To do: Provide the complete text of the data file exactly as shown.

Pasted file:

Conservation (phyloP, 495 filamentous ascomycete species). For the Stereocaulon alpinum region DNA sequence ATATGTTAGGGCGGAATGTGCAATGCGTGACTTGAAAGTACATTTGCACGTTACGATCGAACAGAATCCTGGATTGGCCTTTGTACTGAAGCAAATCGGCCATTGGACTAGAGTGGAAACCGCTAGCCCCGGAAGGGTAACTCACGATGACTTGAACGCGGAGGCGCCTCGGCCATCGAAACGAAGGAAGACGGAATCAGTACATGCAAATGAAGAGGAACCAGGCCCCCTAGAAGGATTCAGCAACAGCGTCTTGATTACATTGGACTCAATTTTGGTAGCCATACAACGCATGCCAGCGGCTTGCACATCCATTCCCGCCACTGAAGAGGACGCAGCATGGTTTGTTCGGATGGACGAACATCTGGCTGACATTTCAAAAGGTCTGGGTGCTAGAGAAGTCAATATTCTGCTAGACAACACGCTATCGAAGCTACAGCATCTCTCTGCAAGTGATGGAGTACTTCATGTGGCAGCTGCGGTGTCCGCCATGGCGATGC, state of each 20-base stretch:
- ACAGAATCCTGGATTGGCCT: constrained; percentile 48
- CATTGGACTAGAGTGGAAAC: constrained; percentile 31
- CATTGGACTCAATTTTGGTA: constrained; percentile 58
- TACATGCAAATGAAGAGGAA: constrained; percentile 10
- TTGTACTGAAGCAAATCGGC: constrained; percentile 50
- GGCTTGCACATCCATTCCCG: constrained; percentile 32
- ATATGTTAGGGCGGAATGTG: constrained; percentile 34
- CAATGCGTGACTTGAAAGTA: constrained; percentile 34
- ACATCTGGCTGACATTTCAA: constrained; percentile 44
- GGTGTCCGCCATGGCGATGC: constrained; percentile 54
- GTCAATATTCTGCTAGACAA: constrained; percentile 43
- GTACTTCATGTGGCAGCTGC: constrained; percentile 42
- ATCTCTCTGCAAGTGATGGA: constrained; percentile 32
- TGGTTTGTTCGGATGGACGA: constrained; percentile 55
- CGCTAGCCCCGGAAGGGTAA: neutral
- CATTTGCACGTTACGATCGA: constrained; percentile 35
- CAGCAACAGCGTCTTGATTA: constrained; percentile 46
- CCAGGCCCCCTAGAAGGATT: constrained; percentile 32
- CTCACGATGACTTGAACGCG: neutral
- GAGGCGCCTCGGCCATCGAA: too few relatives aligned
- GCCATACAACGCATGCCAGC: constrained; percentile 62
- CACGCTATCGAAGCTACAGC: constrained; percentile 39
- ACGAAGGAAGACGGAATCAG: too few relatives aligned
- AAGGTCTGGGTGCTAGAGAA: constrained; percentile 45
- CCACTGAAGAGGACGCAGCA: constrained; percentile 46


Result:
Conservation (phyloP, 495 filamentous ascomycete species). For the Stereocaulon alpinum region DNA sequence ATATGTTAGGGCGGAATGTGCAATGCGTGACTTGAAAGTACATTTGCACGTTACGATCGAACAGAATCCTGGATTGGCCTTTGTACTGAAGCAAATCGGCCATTGGACTAGAGTGGAAACCGCTAGCCCCGGAAGGGTAACTCACGATGACTTGAACGCGGAGGCGCCTCGGCCATCGAAACGAAGGAAGACGGAATCAGTACATGCAAATGAAGAGGAACCAGGCCCCCTAGAAGGATTCAGCAACAGCGTCTTGATTACATTGGACTCAATTTTGGTAGCCATACAACGCATGCCAGCGGCTTGCACATCCATTCCCGCCACTGAAGAGGACGCAGCATGGTTTGTTCGGATGGACGAACATCTGGCTGACATTTCAAAAGGTCTGGGTGCTAGAGAAGTCAATATTCTGCTAGACAACACGCTATCGAAGCTACAGCATCTCTCTGCAAGTGATGGAGTACTTCATGTGGCAGCTGCGGTGTCCGCCATGGCGATGC, state of each 20-base stretch:
- ACAGAATCCTGGATTGGCCT: constrained; percentile 48
- CATTGGACTAGAGTGGAAAC: constrained; percentile 31
- CATTGGACTCAATTTTGGTA: constrained; percentile 58
- TACATGCAAATGAAGAGGAA: constrained; percentile 10
- TTGTACTGAAGCAAATCGGC: constrained; percentile 50
- GGCTTGCACATCCATTCCCG: constrained; percentile 32
- ATATGTTAGGGCGGAATGTG: constrained; percentile 34
- CAATGCGTGACTTGAAAGTA: constrained; percentile 34
- ACATCTGGCTGACATTTCAA: constrained; percentile 44
- GGTGTCCGCCATGGCGATGC: constrained; percentile 54
- GTCAATATTCTGCTAGACAA: constrained; percentile 43
- GTACTTCATGTGGCAGCTGC: constrained; percentile 42
- ATCTCTCTGCAAGTGATGGA: constrained; percentile 32
- TGGTTTGTTCGGATGGACGA: constrained; percentile 55
- CGCTAGCCCCGGAAGGGTAA: neutral
- CATTTGCACGTTACGATCGA: constrained; percentile 35
- CAGCAACAGCGTCTTGATTA: constrained; percentile 46
- CCAGGCCCCCTAGAAGGATT: constrained; percentile 32
- CTCACGATGACTTGAACGCG: neutral
- GAGGCGCCTCGGCCATCGAA: too few relatives aligned
- GCCATACAACGCATGCCAGC: constrained; percentile 62
- CACGCTATCGAAGCTACAGC: constrained; percentile 39
- ACGAAGGAAGACGGAATCAG: too few relatives aligned
- AAGGTCTGGGTGCTAGAGAA: constrained; percentile 45
- CCACTGAAGAGGACGCAGCA: constrained; percentile 46